THE EVENTUAL exit of the UK from the European Union cannot be thought of in terms of a British or European political and economic event. This process has consequences for countries and regions outside of Europe.
In the context of the Caribbean there remains a degree of uncertainty regarding the regional organisation CARICOM, which is a trading partner of both the UK and the EU.
Historically the UK has acted as an advocate on a number of interests that favour CARICOM.
However, with the UK’s eventual departure from the EU, CARICOM will have to consider what its future relationship with the EU will look like.
In previous articles I have outlined what the economic consequences could be for the Caribbean in the advent of a “no-deal” Brexit.
This time it is important to look in detail at the dynamics of the changing relationship between the Caribbean (represented by CARICOM) and the EU.
Caribbean trade relations with the EU go back to the 1975 Lomé Convention which designated African, Caribbean, and the Pacific group of states (ACP) as a group to engage with the EU (then the EEC).
The aim was to integrate newly independent countries that were former European colonies into the global economy and provide a basis for co-operation.
This was initially done with the implementation of preferential access to EU markets.
“A far-right trend in Latin America could marginalise Caribbean interests”
The Lomé Convention would eventually be succeeded by the Cotonou Agreement in 2000 with an emphasis on reciprocal trade, as opposed to preferential access to the EU market that the ACP had initially enjoyed.
With Brexit there is a now a concern among CARICOM leaders that without the UK’s influence, the EU’s own priorities will shift – and the Caribbean region faces the danger of being left behind other countries in the Global South.
In 2017 the African Union (AU) and the EU held a summit involving 55 African countries.
While the summit focused on enhancing cooperation between the EU and the AU, the pre-existing ACP Group arrangements were not brought up, despite the ACP Group comprising of 48 African countries that are currently part of the AU.
With the 2015 “refugee crisis” as well as the ongoing investment opportunities across the continent, Africa is at the top of the EU’s political and economic agenda, with European leaders such as French president Emmanuel Macron and the former president of the European Commission Jean-Claude Juncker emphasising that the state of Africa is crucial to the economic future of Europe.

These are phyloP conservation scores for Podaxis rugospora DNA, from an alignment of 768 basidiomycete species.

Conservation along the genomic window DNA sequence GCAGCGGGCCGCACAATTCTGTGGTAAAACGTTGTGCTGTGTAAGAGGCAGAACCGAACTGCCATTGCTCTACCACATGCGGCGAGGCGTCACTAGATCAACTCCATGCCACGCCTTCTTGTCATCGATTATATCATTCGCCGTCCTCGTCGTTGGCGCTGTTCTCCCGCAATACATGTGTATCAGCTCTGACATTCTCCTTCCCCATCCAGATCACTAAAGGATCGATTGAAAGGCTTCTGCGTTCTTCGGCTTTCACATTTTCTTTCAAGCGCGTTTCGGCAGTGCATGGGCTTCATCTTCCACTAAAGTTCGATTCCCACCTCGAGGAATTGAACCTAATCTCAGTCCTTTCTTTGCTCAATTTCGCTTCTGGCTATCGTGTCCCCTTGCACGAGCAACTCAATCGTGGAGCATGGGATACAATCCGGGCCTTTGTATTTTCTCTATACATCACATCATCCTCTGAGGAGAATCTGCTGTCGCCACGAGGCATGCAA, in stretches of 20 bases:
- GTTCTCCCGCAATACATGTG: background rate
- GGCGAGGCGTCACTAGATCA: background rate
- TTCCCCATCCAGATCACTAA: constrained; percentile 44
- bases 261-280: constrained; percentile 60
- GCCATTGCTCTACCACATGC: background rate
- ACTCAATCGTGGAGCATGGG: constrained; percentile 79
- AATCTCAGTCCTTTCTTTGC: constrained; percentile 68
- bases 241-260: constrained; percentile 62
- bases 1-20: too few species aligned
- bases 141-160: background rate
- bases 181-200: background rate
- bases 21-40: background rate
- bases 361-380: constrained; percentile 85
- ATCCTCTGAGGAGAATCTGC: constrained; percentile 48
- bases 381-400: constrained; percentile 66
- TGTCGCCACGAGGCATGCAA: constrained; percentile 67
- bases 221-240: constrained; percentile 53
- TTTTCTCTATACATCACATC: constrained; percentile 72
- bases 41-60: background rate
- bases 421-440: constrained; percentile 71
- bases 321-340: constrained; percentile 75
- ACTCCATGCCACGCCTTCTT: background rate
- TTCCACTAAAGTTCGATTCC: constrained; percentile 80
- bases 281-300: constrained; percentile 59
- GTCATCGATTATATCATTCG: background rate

In preparation for the expiration of the Cotonou Agreement in 2020, the AU has started putting together an all-Africa position for future engagement with the EU.
This comes despite an EU proposal in 2016 for the renewal in the ACP-EU partnership.
Currently discussions among ACP members including CARICOM member states have avoided the issue of how to address regional cooperation dynamics after 2020.
The hope is that a hybrid option comprised of an “umbrella” all-ACP agreement and the AU’s own ambitions for its engagement with the EU can be reached.
However, according to Niels Keijzer and Alfonso Medinilla of the European Centre for Development Policy Management (ECDPM), ignoring these issues is risky and could result in an eventual fracturing of ACP engagement and co-operation with the EU if the AU really seeks to operate as its own separate regional bloc with the EU.
With EU priorities shifting away from the Caribbean and other ACP states, there is the possibility that CARICOM’s engagement with the EU could take less of a priority than that of relations with Latin America.
This could be disastrous for the region’s long-term trade interests with the EU as the current priorities and interests of many Latin American countries could be at odds with the interests of CARICOM on matters such as climate change, migration, poverty reduction, corruption and human rights.
Since the mid-2010s, a number of right-wing, nationalist governments have come to power in prominent Latin American countries such as Brazil, Chile and Argentina.
This “blue tide” or “conservative wave” is often characterised by ultra-nationalism with populist sentiments similar to the rise of the far-right across Europe and the United States.
They are represented in leaders such as Brazil’s Jair Bolsonaro, who has sparked outrage with everything from homophobia to accusing the actor Leonardo DiCaprio of financing the devastating fires in the Amazon rainforest.
The trend could potentially marginalise the interests of the Caribbean with the EU and subvert them even further in favour of right-wing, neoliberal economic interests which have been historically harmful to the region.
Even if the EU mitigated these concerns and facilitated a prominent voice for the Caribbean in its engagement in matters of trade, CARICOM nations will still have to deal with internal and persistent economic issues that have historically hindered competitiveness on a global scale.
In agriculture, for example, there is an ongoing issue with high production costs and low production yield.
As such, CARICOM states will struggle to make their voices heard regardless of the politics of their Latin American counterparts. With the EU, the postBrexit importance of the region remains limited without the UK to advocate based partly on its own strategic and old colonial interests.
Moreover, the EU has shifted its approach to the region since 1975, moving from a position of preferential market access to reciprocal trade which has a mixed record among CARICOM states in terms of economic development.
Regardless of what shape or form EU-CARICOM relations take after 2020 it is imperative that CARICOM states look at ways that they can collectively pursue their interests in order to avoid being politically and economically marginalised by larger regions and powers.
This article appears in the January edition of The Voice newspaper – out now. Download your copy of the issue here.